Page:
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    Yes, fit the new windscreen yourselves. It's not that hard for a couple of capable and game people.

    As for the brake disc cooling ducts, buy some and fit them. They are a special shape, so you might need to see some. I can show you some if you fancy a quick trip to Warrnambool.

    Roger
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    Fellow Frogger! MelanieYlang's Avatar
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    Quote Originally Posted by Roger Wilkinson View Post
    Yes, fit the new windscreen yourselves. It's not that hard for a couple of capable and game people.

    As for the brake disc cooling ducts, buy some and fit them. They are a special shape, so you might need to see some. I can show you some if you fancy a quick trip to Warrnambool.

    Roger
    Thanks Roger, but I will go mad if I have to be responsible for fitting these things. As a wise man often reminds my inner cheapskate, sometimes it's cheaper to pay!!!

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    Fellow Frogger! Lasya's Avatar
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    Wot Roger says...

    Quote Originally Posted by MelanieYlang View Post
    Thanks Lasya, yes we're replacing the whole lot instead of reusing. Can you please explain if I need to tell my mechanic something more specific about the cooling ducts?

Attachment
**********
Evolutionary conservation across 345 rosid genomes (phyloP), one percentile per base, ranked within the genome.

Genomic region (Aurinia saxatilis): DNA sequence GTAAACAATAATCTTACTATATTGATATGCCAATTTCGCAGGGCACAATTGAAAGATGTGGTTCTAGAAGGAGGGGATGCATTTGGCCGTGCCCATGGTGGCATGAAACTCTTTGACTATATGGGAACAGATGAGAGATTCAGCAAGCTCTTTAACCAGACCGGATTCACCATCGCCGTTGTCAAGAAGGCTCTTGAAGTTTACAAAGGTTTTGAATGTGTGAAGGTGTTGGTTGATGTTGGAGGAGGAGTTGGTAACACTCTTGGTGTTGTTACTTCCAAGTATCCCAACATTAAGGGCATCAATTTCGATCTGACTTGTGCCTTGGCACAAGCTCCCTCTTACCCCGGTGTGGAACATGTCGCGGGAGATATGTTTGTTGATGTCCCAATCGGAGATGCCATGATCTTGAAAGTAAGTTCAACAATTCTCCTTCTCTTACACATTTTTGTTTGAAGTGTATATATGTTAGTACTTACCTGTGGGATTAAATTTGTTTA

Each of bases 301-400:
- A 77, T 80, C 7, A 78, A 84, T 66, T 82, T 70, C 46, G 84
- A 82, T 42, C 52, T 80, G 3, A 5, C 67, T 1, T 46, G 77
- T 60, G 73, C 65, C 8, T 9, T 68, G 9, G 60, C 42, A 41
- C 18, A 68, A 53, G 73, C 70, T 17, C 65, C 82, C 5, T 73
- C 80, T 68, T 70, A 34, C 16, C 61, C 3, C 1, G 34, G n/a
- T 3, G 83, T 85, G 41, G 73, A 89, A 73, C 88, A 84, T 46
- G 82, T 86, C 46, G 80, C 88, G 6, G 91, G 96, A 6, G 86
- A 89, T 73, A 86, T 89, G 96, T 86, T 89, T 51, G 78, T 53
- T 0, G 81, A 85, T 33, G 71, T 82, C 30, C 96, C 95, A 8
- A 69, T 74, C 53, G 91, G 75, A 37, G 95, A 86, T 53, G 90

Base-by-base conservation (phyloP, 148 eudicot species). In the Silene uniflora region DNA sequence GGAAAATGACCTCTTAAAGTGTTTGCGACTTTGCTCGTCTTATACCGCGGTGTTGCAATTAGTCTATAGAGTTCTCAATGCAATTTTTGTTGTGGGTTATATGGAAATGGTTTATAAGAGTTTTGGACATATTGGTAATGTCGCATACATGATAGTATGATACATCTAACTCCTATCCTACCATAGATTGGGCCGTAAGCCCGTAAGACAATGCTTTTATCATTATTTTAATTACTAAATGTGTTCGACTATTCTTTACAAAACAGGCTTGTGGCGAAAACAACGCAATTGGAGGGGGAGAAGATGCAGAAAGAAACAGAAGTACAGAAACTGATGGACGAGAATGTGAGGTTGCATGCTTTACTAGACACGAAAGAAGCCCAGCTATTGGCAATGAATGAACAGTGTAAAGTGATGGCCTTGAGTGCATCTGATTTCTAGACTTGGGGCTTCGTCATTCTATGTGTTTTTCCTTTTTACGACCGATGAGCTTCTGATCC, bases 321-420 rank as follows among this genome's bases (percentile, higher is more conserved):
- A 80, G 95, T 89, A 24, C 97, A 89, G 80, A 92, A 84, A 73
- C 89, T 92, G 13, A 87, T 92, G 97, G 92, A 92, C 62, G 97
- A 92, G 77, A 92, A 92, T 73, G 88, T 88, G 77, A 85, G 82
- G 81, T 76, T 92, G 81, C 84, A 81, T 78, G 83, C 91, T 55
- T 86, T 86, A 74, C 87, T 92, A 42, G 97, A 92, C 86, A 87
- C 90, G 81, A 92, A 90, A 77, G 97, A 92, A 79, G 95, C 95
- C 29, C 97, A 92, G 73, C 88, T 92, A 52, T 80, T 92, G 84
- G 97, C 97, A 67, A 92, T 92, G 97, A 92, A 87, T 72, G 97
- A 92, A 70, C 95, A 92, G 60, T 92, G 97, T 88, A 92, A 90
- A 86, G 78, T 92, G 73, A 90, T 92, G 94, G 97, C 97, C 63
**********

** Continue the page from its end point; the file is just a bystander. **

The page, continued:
Sent from my D6503 using aussiefrogs mobile app
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    Gillian and Chris

    74 D Special, and now a 74 Pallas 23 5 speed with air(maybe). And now a Cactus!

    Oh, and a Holden.

    Lasya, Tibetan goddess of the moon and beauty who carries a mirror.

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    Fellow Frogger! Lasya's Avatar
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    One thing I learned is to go to all the supplier sites and just trawl through them - it's amazing what you can find. Der Franzose. Citroworld et al. Sometimes the prices vary too so it's always good to check, plus you can sometimes see the different quality.
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    Gillian and Chris

    74 D Special, and now a 74 Pallas 23 5 speed with air(maybe). And now a Cactus!

    Oh, and a Holden.

    Lasya, Tibetan goddess of the moon and beauty who carries a mirror.